And while thousands have crossed back into Syria voluntarily in recent weeks, others have been forcibly sent back to Syria by Jordanian authorities, as Human Rights Watch reported in 2014.
Such deportations would be a violation of international law barring refoulement, or the forced return of a refugee to a country where they are at risk of danger or persecution.
‘I cried when I saw the destruction’
Many of those returning to Daraa face new challenges posed by life in a province ravaged by years of conflict.
In Daraa city, hundreds of regime and Russian airstrikes along with artillery shells from both sides have crushed civilian homes and shops. Some neighborhoods were “around 90 percent destroyed,” one resident told Syria Direct in July.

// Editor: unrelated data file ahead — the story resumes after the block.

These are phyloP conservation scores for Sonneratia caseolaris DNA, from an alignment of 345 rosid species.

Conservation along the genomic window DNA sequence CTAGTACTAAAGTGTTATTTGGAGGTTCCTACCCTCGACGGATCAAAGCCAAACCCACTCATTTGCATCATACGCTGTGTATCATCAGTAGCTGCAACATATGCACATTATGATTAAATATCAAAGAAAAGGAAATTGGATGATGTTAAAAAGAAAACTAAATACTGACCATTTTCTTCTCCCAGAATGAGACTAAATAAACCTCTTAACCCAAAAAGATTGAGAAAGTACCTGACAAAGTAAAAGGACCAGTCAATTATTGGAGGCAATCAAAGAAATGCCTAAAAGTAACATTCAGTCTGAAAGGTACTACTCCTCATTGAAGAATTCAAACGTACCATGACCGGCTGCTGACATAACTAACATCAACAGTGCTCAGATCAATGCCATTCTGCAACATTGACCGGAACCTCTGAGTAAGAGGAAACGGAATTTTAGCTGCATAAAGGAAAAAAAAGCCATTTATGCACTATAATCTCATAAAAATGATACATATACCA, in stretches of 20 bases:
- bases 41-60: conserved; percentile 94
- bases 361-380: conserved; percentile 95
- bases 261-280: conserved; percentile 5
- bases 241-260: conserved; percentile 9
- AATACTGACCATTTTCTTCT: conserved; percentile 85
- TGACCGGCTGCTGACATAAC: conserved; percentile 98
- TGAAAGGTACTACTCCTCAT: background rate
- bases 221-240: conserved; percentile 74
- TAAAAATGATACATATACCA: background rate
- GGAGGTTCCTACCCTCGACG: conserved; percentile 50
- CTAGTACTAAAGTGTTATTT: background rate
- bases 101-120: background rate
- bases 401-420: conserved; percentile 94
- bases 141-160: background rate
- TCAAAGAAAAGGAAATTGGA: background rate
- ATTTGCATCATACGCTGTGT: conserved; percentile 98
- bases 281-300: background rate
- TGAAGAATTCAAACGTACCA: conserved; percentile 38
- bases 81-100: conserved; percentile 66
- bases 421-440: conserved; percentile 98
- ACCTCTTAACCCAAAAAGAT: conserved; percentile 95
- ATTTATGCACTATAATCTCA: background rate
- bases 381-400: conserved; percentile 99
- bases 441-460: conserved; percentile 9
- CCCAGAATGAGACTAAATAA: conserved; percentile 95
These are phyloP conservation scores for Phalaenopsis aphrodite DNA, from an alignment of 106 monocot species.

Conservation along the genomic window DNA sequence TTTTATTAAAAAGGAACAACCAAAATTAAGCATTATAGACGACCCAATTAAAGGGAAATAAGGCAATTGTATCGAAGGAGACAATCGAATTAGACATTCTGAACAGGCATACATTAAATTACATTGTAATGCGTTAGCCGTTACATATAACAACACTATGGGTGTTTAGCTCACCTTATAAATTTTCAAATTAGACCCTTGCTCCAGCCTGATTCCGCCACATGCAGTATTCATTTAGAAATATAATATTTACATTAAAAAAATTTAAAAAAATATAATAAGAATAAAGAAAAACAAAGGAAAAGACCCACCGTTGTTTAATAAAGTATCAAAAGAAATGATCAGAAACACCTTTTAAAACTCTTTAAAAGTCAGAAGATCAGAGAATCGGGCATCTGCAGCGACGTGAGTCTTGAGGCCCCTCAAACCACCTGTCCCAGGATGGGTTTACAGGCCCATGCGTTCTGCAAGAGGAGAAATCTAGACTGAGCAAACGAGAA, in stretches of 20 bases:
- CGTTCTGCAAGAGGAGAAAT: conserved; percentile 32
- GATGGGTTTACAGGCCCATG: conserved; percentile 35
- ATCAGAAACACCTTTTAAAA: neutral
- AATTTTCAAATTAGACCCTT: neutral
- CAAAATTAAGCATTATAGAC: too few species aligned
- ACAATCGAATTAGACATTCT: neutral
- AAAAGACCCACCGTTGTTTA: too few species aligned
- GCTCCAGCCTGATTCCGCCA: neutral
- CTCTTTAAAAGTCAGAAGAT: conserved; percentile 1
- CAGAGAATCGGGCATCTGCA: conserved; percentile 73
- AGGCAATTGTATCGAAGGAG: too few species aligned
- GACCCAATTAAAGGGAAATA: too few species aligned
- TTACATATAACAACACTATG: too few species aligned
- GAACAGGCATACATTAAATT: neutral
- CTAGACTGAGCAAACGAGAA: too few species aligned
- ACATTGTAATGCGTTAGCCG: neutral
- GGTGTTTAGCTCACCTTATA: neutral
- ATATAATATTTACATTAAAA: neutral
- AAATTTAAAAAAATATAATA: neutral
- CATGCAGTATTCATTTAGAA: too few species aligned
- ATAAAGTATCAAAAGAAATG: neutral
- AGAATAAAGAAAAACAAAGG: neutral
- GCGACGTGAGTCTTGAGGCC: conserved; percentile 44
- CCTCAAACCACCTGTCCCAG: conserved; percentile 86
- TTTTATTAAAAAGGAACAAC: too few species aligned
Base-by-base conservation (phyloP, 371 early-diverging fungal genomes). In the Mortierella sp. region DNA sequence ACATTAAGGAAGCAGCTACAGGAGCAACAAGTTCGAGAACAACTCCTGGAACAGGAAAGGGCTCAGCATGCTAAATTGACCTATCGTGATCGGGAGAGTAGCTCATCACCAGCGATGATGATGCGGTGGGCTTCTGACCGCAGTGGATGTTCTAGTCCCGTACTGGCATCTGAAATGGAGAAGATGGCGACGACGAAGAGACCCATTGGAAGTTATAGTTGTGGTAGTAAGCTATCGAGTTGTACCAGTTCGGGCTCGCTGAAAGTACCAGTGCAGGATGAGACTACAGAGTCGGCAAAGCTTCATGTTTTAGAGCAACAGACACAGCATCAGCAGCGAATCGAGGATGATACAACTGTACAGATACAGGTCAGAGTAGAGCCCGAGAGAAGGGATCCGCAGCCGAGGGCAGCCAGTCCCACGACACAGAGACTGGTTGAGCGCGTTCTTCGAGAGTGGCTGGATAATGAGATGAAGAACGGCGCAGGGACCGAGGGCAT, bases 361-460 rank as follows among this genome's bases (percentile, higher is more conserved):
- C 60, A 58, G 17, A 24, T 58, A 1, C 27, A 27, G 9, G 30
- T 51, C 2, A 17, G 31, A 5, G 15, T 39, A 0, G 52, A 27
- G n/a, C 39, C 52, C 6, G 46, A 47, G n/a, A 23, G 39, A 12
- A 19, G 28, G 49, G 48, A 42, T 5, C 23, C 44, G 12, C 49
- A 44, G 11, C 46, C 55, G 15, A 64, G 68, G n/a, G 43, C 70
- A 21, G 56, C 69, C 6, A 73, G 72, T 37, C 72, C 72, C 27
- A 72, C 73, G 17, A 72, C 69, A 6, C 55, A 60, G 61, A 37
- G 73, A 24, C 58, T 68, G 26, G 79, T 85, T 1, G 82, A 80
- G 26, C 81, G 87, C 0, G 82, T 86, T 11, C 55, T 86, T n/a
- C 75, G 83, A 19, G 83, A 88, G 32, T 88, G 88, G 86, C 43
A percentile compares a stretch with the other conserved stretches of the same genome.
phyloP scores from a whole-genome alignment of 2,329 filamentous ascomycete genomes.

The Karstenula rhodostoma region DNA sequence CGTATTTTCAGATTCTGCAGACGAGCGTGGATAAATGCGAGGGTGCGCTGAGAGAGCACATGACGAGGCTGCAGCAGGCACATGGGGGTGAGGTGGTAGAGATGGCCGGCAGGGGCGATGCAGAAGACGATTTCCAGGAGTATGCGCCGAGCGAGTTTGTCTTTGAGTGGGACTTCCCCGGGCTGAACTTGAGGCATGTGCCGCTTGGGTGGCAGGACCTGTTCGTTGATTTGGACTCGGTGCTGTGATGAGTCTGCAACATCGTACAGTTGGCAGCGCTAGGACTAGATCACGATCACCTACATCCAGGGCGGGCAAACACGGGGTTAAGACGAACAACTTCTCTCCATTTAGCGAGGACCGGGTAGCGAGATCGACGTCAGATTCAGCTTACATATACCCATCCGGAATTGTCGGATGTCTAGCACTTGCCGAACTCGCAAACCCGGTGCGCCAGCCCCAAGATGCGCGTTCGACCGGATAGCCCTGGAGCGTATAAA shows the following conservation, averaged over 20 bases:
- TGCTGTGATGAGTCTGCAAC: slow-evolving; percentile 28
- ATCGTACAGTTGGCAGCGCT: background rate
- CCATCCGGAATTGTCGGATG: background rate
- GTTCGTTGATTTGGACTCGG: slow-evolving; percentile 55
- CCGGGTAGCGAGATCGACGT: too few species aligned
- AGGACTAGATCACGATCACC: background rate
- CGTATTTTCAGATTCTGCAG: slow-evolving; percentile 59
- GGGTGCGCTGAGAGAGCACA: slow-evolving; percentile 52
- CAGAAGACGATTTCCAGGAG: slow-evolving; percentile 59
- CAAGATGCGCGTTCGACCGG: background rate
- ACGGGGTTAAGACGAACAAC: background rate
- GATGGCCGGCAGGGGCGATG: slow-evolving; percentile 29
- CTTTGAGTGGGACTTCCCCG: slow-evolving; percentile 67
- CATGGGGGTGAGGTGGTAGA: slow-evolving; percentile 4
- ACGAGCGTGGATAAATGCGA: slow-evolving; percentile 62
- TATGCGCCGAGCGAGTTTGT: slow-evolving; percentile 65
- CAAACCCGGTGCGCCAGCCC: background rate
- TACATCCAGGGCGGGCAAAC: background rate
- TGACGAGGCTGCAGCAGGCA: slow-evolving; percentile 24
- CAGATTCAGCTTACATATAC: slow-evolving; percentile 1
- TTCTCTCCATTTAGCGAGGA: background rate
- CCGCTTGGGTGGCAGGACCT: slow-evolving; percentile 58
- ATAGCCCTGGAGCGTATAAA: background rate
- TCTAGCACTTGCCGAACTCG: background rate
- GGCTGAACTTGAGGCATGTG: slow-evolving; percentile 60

The countryside was not spared.
“I cried when I saw the destruction inflicted on my town,” said Shahada, who returned to the eastern Daraa countryside town of a-Naeema.
Some recent returnees have also reportedly found their houses occupied by displaced residents, many of them coming from other areas of Daraa that fell under regime control.
At the same time, Daraa’s rural economy, largely reliant on agriculture, is in shambles, with regime control of roughly one third of the province blocking smuggled fuel and other essential goods from reaching civilians in opposition territory.
Returnee Naima says the challenges she faces in Daraa are an extension of what she already faced in Jordan since 2014.
“I will struggle to take care of my children here,” she said, “just as I did in Jordan.”
This report is part of Syria Direct’s month-long coverage of the state of the south in partnership with the Konrad Adenauer Foundation and reporters on the ground in Syria. Read our primer on southern Syria here.